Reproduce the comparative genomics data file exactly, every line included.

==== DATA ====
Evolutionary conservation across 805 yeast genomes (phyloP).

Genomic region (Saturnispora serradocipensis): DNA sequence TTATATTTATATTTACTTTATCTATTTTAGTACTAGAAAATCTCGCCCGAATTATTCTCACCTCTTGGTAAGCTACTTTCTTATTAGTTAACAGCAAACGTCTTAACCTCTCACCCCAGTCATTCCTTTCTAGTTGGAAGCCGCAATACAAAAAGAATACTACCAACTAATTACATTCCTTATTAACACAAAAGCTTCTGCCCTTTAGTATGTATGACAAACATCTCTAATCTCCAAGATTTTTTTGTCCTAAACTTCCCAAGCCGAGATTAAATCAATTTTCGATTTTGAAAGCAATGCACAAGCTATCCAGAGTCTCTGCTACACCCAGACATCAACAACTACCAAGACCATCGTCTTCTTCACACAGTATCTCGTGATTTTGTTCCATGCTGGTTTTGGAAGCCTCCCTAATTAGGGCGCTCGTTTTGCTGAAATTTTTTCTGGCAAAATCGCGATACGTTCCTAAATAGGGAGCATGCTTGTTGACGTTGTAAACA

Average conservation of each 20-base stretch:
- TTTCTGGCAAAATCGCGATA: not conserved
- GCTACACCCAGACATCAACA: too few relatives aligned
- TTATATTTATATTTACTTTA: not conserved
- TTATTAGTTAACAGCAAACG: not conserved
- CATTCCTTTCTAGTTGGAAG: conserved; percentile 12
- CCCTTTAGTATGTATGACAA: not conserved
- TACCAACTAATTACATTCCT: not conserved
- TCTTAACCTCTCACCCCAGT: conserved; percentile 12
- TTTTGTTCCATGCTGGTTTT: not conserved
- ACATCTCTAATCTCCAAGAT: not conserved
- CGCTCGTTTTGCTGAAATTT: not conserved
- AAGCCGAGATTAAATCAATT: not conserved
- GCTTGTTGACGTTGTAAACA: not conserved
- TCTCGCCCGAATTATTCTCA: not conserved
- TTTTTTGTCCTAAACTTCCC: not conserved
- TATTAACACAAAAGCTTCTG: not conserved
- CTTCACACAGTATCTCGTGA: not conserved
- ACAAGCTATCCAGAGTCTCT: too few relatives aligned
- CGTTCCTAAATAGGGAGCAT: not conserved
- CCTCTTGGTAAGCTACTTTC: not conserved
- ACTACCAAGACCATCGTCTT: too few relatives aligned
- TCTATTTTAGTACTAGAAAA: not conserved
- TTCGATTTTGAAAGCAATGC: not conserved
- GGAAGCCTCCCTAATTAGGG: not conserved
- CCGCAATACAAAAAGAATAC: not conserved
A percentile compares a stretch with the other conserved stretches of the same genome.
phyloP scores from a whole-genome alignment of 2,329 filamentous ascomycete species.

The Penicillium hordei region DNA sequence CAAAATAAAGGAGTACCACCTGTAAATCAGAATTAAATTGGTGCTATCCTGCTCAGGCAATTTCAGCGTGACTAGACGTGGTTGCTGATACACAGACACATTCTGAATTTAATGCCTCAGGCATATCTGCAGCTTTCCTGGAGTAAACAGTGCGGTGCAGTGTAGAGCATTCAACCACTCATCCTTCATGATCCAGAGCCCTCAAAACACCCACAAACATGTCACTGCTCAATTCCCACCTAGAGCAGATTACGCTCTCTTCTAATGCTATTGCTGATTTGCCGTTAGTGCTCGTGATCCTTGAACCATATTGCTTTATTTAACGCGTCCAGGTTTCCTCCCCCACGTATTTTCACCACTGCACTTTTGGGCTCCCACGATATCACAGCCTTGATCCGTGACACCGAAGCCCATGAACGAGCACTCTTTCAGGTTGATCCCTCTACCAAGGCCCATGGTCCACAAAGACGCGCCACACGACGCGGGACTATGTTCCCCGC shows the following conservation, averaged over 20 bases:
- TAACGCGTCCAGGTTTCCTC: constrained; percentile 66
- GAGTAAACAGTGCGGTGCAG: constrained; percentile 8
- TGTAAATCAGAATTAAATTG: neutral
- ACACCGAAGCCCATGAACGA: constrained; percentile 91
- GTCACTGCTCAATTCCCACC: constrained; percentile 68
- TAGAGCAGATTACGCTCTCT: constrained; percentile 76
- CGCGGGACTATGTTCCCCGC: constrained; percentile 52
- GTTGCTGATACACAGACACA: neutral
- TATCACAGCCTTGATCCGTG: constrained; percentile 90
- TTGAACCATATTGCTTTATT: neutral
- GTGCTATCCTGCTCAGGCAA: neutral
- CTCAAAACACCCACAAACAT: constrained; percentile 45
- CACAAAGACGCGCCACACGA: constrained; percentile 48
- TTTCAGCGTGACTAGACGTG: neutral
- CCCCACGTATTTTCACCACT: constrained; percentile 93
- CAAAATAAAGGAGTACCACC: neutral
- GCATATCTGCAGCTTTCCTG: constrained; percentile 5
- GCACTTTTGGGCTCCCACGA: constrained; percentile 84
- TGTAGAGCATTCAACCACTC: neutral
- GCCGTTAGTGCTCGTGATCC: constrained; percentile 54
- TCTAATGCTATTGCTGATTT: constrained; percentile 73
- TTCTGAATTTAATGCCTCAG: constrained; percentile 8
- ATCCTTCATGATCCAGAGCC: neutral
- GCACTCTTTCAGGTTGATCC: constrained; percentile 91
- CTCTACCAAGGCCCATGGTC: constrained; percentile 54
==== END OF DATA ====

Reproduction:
Evolutionary conservation across 805 yeast genomes (phyloP).

Genomic region (Saturnispora serradocipensis): DNA sequence TTATATTTATATTTACTTTATCTATTTTAGTACTAGAAAATCTCGCCCGAATTATTCTCACCTCTTGGTAAGCTACTTTCTTATTAGTTAACAGCAAACGTCTTAACCTCTCACCCCAGTCATTCCTTTCTAGTTGGAAGCCGCAATACAAAAAGAATACTACCAACTAATTACATTCCTTATTAACACAAAAGCTTCTGCCCTTTAGTATGTATGACAAACATCTCTAATCTCCAAGATTTTTTTGTCCTAAACTTCCCAAGCCGAGATTAAATCAATTTTCGATTTTGAAAGCAATGCACAAGCTATCCAGAGTCTCTGCTACACCCAGACATCAACAACTACCAAGACCATCGTCTTCTTCACACAGTATCTCGTGATTTTGTTCCATGCTGGTTTTGGAAGCCTCCCTAATTAGGGCGCTCGTTTTGCTGAAATTTTTTCTGGCAAAATCGCGATACGTTCCTAAATAGGGAGCATGCTTGTTGACGTTGTAAACA

Average conservation of each 20-base stretch:
- TTTCTGGCAAAATCGCGATA: not conserved
- GCTACACCCAGACATCAACA: too few relatives aligned
- TTATATTTATATTTACTTTA: not conserved
- TTATTAGTTAACAGCAAACG: not conserved
- CATTCCTTTCTAGTTGGAAG: conserved; percentile 12
- CCCTTTAGTATGTATGACAA: not conserved
- TACCAACTAATTACATTCCT: not conserved
- TCTTAACCTCTCACCCCAGT: conserved; percentile 12
- TTTTGTTCCATGCTGGTTTT: not conserved
- ACATCTCTAATCTCCAAGAT: not conserved
- CGCTCGTTTTGCTGAAATTT: not conserved
- AAGCCGAGATTAAATCAATT: not conserved
- GCTTGTTGACGTTGTAAACA: not conserved
- TCTCGCCCGAATTATTCTCA: not conserved
- TTTTTTGTCCTAAACTTCCC: not conserved
- TATTAACACAAAAGCTTCTG: not conserved
- CTTCACACAGTATCTCGTGA: not conserved
- ACAAGCTATCCAGAGTCTCT: too few relatives aligned
- CGTTCCTAAATAGGGAGCAT: not conserved
- CCTCTTGGTAAGCTACTTTC: not conserved
- ACTACCAAGACCATCGTCTT: too few relatives aligned
- TCTATTTTAGTACTAGAAAA: not conserved
- TTCGATTTTGAAAGCAATGC: not conserved
- GGAAGCCTCCCTAATTAGGG: not conserved
- CCGCAATACAAAAAGAATAC: not conserved
A percentile compares a stretch with the other conserved stretches of the same genome.
phyloP scores from a whole-genome alignment of 2,329 filamentous ascomycete species.

The Penicillium hordei region DNA sequence CAAAATAAAGGAGTACCACCTGTAAATCAGAATTAAATTGGTGCTATCCTGCTCAGGCAATTTCAGCGTGACTAGACGTGGTTGCTGATACACAGACACATTCTGAATTTAATGCCTCAGGCATATCTGCAGCTTTCCTGGAGTAAACAGTGCGGTGCAGTGTAGAGCATTCAACCACTCATCCTTCATGATCCAGAGCCCTCAAAACACCCACAAACATGTCACTGCTCAATTCCCACCTAGAGCAGATTACGCTCTCTTCTAATGCTATTGCTGATTTGCCGTTAGTGCTCGTGATCCTTGAACCATATTGCTTTATTTAACGCGTCCAGGTTTCCTCCCCCACGTATTTTCACCACTGCACTTTTGGGCTCCCACGATATCACAGCCTTGATCCGTGACACCGAAGCCCATGAACGAGCACTCTTTCAGGTTGATCCCTCTACCAAGGCCCATGGTCCACAAAGACGCGCCACACGACGCGGGACTATGTTCCCCGC shows the following conservation, averaged over 20 bases:
- TAACGCGTCCAGGTTTCCTC: constrained; percentile 66
- GAGTAAACAGTGCGGTGCAG: constrained; percentile 8
- TGTAAATCAGAATTAAATTG: neutral
- ACACCGAAGCCCATGAACGA: constrained; percentile 91
- GTCACTGCTCAATTCCCACC: constrained; percentile 68
- TAGAGCAGATTACGCTCTCT: constrained; percentile 76
- CGCGGGACTATGTTCCCCGC: constrained; percentile 52
- GTTGCTGATACACAGACACA: neutral
- TATCACAGCCTTGATCCGTG: constrained; percentile 90
- TTGAACCATATTGCTTTATT: neutral
- GTGCTATCCTGCTCAGGCAA: neutral
- CTCAAAACACCCACAAACAT: constrained; percentile 45
- CACAAAGACGCGCCACACGA: constrained; percentile 48
- TTTCAGCGTGACTAGACGTG: neutral
- CCCCACGTATTTTCACCACT: constrained; percentile 93
- CAAAATAAAGGAGTACCACC: neutral
- GCATATCTGCAGCTTTCCTG: constrained; percentile 5
- GCACTTTTGGGCTCCCACGA: constrained; percentile 84
- TGTAGAGCATTCAACCACTC: neutral
- GCCGTTAGTGCTCGTGATCC: constrained; percentile 54
- TCTAATGCTATTGCTGATTT: constrained; percentile 73
- TTCTGAATTTAATGCCTCAG: constrained; percentile 8
- ATCCTTCATGATCCAGAGCC: neutral
- GCACTCTTTCAGGTTGATCC: constrained; percentile 91
- CTCTACCAAGGCCCATGGTC: constrained; percentile 54